Honoring our veterans: Returning to the battlefields

Every year over a million visitors tour Gettysburg National Military Park in Pennsylvania, site of the Civil War battlefield. They camp, hike, visit monuments, watch reenactors, and take photographs. What they see is a carefully maintained landscape of green fields and wooded hills interspersed with stone monuments and wooden fences. But had they been there in the days after July 3, 1863, they would have seen something much different. Fields littered with dead soldiers in blue and gray, grass trampled and the haze thick with the scent of sweat, gunpowder, and decay.


Photograph by Timothy O'Sullivan, Gettysburg, July 1863, published in Gardner’s Photographic Sketch Book of the War, 1865–66.

Yet people were drawn to the fields then as they are now, and not only to bury the dead. The military history collections contain many battlefield relics from a variety of wars, collected in the aftermath by individuals with a variety of motivations. Some, unfortunately, were probably treasure hunters, looking for objects of value. Some were looking for marks of identification that would enable them to write home to the family of a fallen soldier. Others were simply looking for physical reminders of the almost unimaginable events that had taken place only days before. Buttons and belt buckles were popular objects to collect, because they were small and could be easily slipped into a pocket or kept on a shelf.

Others were more sentimental. Currently on exhibit in The Price of Freedom: Americans at War is a New Testament bible that was taken from the person of James H. Stetson as he lay dead on a Gettysburg field, recognized by the person who saved it as perhaps not an object of monetary worth, but one that would have had great sentimental value to Stetson and his family.

Stetson good size
New Testament belonging to James. H. Stetson.

One of those early visitors took a small ambrotype in a wooden frame from the body of a now-anonymous Union soldier. The haunting image shows a woman holding an infant, both of them with their eyes fastened on the camera. This object has touched me in a way that no other ever has. It reminds me of the pictures of my family in my wallet. It is a tangible reminder that this bloody conflict took the life of a husband and father, of a man who loved and was loved in return, who cared enough to carry with him a small reminder of what he hoped to return home to.

An ambrotype found on the body of a Union Soldier.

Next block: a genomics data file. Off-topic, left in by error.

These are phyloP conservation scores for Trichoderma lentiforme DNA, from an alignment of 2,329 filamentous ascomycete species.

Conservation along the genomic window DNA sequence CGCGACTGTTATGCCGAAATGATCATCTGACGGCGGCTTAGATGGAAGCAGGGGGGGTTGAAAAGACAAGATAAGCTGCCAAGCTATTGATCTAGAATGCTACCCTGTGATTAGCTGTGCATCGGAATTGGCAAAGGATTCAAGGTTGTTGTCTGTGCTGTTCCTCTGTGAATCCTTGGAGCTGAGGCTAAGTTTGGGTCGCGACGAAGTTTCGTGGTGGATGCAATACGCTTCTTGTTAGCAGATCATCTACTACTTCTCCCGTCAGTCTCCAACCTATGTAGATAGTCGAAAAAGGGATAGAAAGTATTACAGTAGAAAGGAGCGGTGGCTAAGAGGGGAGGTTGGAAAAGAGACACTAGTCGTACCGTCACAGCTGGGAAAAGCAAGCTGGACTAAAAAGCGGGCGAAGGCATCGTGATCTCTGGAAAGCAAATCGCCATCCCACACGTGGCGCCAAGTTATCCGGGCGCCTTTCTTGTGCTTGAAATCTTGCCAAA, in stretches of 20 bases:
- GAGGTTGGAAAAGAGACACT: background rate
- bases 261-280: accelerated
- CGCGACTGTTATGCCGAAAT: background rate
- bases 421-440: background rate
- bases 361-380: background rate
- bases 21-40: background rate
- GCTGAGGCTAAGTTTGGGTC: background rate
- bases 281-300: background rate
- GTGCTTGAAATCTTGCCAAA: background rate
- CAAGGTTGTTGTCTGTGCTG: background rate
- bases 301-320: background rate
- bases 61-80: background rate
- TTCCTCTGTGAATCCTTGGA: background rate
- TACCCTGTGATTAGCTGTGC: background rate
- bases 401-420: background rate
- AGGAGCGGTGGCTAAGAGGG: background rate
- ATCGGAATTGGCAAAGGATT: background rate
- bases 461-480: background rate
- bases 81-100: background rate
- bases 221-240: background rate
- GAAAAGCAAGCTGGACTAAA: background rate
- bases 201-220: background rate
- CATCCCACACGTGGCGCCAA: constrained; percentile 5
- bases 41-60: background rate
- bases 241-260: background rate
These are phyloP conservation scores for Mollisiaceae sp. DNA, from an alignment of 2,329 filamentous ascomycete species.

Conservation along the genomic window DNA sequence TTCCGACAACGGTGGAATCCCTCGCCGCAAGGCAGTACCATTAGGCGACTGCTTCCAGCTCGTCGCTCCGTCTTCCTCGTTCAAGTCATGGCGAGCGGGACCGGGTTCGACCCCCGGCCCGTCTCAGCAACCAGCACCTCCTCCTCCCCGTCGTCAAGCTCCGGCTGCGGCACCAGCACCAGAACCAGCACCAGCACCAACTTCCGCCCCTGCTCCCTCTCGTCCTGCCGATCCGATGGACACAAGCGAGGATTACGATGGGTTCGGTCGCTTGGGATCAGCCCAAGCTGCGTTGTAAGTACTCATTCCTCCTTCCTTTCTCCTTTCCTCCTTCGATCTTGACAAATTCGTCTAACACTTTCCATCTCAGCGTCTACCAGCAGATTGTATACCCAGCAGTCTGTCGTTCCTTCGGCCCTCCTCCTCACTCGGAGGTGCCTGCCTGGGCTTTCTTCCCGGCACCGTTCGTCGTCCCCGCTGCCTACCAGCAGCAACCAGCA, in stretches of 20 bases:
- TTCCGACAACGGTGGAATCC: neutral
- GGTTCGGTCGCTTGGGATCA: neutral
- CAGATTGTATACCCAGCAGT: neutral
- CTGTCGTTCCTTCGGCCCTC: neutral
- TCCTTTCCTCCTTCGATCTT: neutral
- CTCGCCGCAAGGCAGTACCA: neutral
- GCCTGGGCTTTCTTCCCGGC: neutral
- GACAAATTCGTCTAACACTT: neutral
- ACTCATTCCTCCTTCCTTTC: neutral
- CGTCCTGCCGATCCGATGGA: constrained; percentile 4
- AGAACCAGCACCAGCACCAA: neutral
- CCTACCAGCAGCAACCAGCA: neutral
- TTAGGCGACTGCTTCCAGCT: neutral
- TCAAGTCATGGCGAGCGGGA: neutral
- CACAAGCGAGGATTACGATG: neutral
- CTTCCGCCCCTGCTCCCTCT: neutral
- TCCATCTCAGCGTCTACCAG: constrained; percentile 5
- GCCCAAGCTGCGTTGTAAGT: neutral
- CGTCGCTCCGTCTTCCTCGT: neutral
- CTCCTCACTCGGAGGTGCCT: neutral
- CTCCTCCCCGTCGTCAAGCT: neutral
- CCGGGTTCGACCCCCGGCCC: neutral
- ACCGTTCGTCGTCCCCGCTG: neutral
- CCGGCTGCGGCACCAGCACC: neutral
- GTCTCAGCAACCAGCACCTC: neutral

It is a reminder too, that he never made it back to the woman and child in the image. Did they ever know their loved one’s true fate? This was before the time of dog tags and dental records; many families would never find out exactly where their fathers and brothers fell or were buried. This object is, for me, a heartbreaking reminder of the costs of war and the sacrifices made.

We have these relics today because people were drawn to the battlefield in the days following the carnage and were seized with an impulse to remember, to save something from this event. We are drawn to that same battlefield and others like it today for the same purpose—to remember what transpired there and perhaps in some way to make our own statement to those whose possessions we have saved, that their sacrifices were not in vain, that today a place of death has been reclaimed as a place for recreation and learning, where families can vacation in happiness because of the very events that took place there.

The view from Little Round Top today, taken by the author.

Our collective impulse to return to those battlefields can be seen as a way to honor those veterans who have sacrificed for us. These include the battlefields of World Wars I and II, Korea, Vietnam, Iraq and Afghanistan, and others that we cannot visit but whose soldiers’ sacrifices mean just as much, so much that we have set aside a day to drop our routines to remember and honor those who have served. So tell me—have you ever visited a battlefield, Civil War or otherwise? Or perhaps a collection of relics or objects like those in the Price of Freedom exhibit? What drew you there? And more importantly, what did you take from it? Unlike those early visitors, tourists today don’t leave Gettysburg with pockets full of relics. That doesn’t mean, however, that they leave with nothing.

Bethanee Bemis is a museum specialist working with the Armed Forces History Collections renovation and inventory project at the Smithsonian’s National Museum of American History.